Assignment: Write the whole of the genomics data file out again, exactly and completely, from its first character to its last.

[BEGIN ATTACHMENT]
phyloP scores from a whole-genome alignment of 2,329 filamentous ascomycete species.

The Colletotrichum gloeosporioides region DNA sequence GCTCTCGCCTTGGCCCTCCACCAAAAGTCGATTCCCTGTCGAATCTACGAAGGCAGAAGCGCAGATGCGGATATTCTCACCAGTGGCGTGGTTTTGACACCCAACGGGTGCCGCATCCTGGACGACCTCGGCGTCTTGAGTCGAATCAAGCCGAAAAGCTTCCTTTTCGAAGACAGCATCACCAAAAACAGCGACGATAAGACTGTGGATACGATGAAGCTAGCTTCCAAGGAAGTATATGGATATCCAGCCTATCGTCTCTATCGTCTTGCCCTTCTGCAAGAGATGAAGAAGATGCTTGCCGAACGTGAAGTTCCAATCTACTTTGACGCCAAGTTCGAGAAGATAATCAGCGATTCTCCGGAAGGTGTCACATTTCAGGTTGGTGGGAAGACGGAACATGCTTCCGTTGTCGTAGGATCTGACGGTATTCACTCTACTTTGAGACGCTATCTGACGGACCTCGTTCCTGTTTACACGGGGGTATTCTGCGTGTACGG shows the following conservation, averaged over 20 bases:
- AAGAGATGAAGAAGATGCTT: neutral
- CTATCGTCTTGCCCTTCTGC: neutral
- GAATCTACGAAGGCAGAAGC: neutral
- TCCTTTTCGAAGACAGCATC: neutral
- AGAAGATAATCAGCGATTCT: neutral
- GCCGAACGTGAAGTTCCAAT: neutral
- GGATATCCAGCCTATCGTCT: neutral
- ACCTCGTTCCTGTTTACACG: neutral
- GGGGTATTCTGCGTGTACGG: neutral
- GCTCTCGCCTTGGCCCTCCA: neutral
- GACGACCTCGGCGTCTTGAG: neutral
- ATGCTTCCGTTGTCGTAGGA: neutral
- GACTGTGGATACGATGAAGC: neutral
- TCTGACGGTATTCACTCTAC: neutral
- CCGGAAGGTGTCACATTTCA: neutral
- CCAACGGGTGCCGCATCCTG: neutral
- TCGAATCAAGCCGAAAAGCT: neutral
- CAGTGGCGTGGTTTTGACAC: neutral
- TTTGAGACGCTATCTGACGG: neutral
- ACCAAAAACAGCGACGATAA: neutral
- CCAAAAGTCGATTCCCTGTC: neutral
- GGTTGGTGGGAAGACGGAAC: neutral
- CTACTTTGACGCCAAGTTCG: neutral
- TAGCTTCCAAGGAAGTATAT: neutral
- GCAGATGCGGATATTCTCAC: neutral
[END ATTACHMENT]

phyloP scores from a whole-genome alignment of 2,329 filamentous ascomycete species.

The Colletotrichum gloeosporioides region DNA sequence GCTCTCGCCTTGGCCCTCCACCAAAAGTCGATTCCCTGTCGAATCTACGAAGGCAGAAGCGCAGATGCGGATATTCTCACCAGTGGCGTGGTTTTGACACCCAACGGGTGCCGCATCCTGGACGACCTCGGCGTCTTGAGTCGAATCAAGCCGAAAAGCTTCCTTTTCGAAGACAGCATCACCAAAAACAGCGACGATAAGACTGTGGATACGATGAAGCTAGCTTCCAAGGAAGTATATGGATATCCAGCCTATCGTCTCTATCGTCTTGCCCTTCTGCAAGAGATGAAGAAGATGCTTGCCGAACGTGAAGTTCCAATCTACTTTGACGCCAAGTTCGAGAAGATAATCAGCGATTCTCCGGAAGGTGTCACATTTCAGGTTGGTGGGAAGACGGAACATGCTTCCGTTGTCGTAGGATCTGACGGTATTCACTCTACTTTGAGACGCTATCTGACGGACCTCGTTCCTGTTTACACGGGGGTATTCTGCGTGTACGG shows the following conservation, averaged over 20 bases:
- AAGAGATGAAGAAGATGCTT: neutral
- CTATCGTCTTGCCCTTCTGC: neutral
- GAATCTACGAAGGCAGAAGC: neutral
- TCCTTTTCGAAGACAGCATC: neutral
- AGAAGATAATCAGCGATTCT: neutral
- GCCGAACGTGAAGTTCCAAT: neutral
- GGATATCCAGCCTATCGTCT: neutral
- ACCTCGTTCCTGTTTACACG: neutral
- GGGGTATTCTGCGTGTACGG: neutral
- GCTCTCGCCTTGGCCCTCCA: neutral
- GACGACCTCGGCGTCTTGAG: neutral
- ATGCTTCCGTTGTCGTAGGA: neutral
- GACTGTGGATACGATGAAGC: neutral
- TCTGACGGTATTCACTCTAC: neutral
- CCGGAAGGTGTCACATTTCA: neutral
- CCAACGGGTGCCGCATCCTG: neutral
- TCGAATCAAGCCGAAAAGCT: neutral
- CAGTGGCGTGGTTTTGACAC: neutral
- TTTGAGACGCTATCTGACGG: neutral
- ACCAAAAACAGCGACGATAA: neutral
- CCAAAAGTCGATTCCCTGTC: neutral
- GGTTGGTGGGAAGACGGAAC: neutral
- CTACTTTGACGCCAAGTTCG: neutral
- TAGCTTCCAAGGAAGTATAT: neutral
- GCAGATGCGGATATTCTCAC: neutral